The long-serving eponymous lead vessel of the Anzac-class guided missile frigates (FFG) of the Royal Australian Navy (RAN) has been decommissioned after 28 years in operation in what might be seen as the first major step in a wider restructuring of the RAN surface fleet.

Decommissioning HMAS Anzac will pave the way for the long-term investment in enlarging and enhancing the RAN’s fleet, in response to the recommendations made by the Independent Analysis of Navy’s Surface Combatant Fleet, stated the Australian Department of Defence, in an 18 May 2024, release.

With the announcement, it was confirmed that HMAS Anzac would be the first of the Anzac-class FFGs to be retired, followed by its sister ship HMAS Arunta in 2026. With the decommissioning of HMAS Anzac, the RAN has seven vessels of the class still in service.

If each of the remaining Anzac’s is expected to service for around 28 years, the last vessel in class, HMAS Perth, could be decommissioned in the 2034 timeframe.

A ceremony marking the decommissioning of HMAS Anzac was held at HMAS Stirling in Perth on 18 May, 2024. Credit: Australian Department of Defense

In February, the Australian Government announced that it would scrap the planned upgrades to the Anzac class, which are to be replaced by 11 new general-purpose warships able to conduct land and maritime strike, air defence, and maritime security operations.

The acquisition of the new general-purpose frigate was to be accelerated to replace the Anzac-class frigates, meaning the ‘Transition Capability Assurance’ upgrades would no longer be required. The new general-purpose frigates will require smaller crews than the Anzac class, the Australian Government stated.

With the decommissioning of HMAS Anzac, the RAN’s main surface combatant fleet has been reduced to ten frigates and destroyers, the latter type being the Hobart-class guided missile destroyers. Under the restructure of the RAN, the Hobart class will be upgraded with Aegis air defence capabilities.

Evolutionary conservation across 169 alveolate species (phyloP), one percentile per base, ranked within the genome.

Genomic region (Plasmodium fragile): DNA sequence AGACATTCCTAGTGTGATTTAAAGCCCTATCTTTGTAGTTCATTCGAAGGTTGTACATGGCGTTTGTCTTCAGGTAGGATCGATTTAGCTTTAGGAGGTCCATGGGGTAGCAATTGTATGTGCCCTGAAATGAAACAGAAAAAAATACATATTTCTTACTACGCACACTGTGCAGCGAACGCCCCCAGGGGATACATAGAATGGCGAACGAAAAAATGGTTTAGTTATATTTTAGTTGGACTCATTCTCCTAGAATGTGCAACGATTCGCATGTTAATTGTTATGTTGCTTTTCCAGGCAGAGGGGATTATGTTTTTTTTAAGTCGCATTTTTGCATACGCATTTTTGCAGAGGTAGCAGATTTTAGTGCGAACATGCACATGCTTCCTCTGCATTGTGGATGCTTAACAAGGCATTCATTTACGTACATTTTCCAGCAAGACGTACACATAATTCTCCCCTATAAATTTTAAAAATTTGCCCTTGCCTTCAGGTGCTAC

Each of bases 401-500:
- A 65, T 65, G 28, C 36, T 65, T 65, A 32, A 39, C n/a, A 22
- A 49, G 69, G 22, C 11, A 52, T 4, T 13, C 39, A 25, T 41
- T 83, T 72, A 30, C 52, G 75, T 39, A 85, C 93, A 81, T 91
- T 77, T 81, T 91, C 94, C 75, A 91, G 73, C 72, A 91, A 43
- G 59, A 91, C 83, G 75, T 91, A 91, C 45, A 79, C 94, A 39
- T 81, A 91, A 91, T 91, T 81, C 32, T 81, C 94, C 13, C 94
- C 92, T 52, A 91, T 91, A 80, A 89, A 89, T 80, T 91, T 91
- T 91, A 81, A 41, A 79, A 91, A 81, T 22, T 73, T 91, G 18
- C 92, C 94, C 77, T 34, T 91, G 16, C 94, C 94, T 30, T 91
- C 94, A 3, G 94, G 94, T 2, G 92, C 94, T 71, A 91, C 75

The restructure also saw the reduction of the UK Type 26-derived Hunter-class frigate acquisition from nine hulls down to six, with the first vessels not expecting to enter service until 2031 at the earliest, potentially running into 2032.

Under original planning, the upgraded Anzac class was expected to begin decommissioning after 2030, and potentially into the 2040s.

Anzac-class frigates: Australia’s naval workhorse

In November 1989, the joint Australian/New Zealand frigate project contracted Australian shipbuilders Tenix Defence Systems (now BAE Systems Australia) to construct ten Anzac-class frigates; eight for Australia and two for New Zealand. The first frigate, HMAS Anzac, was commissioned for the RAN in May 1996.

The 3,600 tonne frigates were built at Tenix’s Williamstown yard in Victoria, Australia. The design is based on the Blohm + Voss Meko 200 modular platform which utilises a basic hull and construction concept to provide flexibility in the choice of command and control, weapons, equipment and sensors, depending on national requirements.

The RAN’s Anzac class have been extensively upgraded over their lifetime, adding new anti-submarine and anti-surface weapons capabilities, as well as updated radars. However, the cancellation of the Transition Capability Assurance programme, which would have extended their service life by several years, has brought an end to their upgrade process with the vessels now expected to operate with what capabilities they have until decommissioning.

In cancelling the Transition Capability Assurance programme, the RAN has sought to save the more than A$600m ($401m) assigned for the Anzac upgrade, which was also known as Sea 5014 Phase 1.

Additional reporting from John Hill.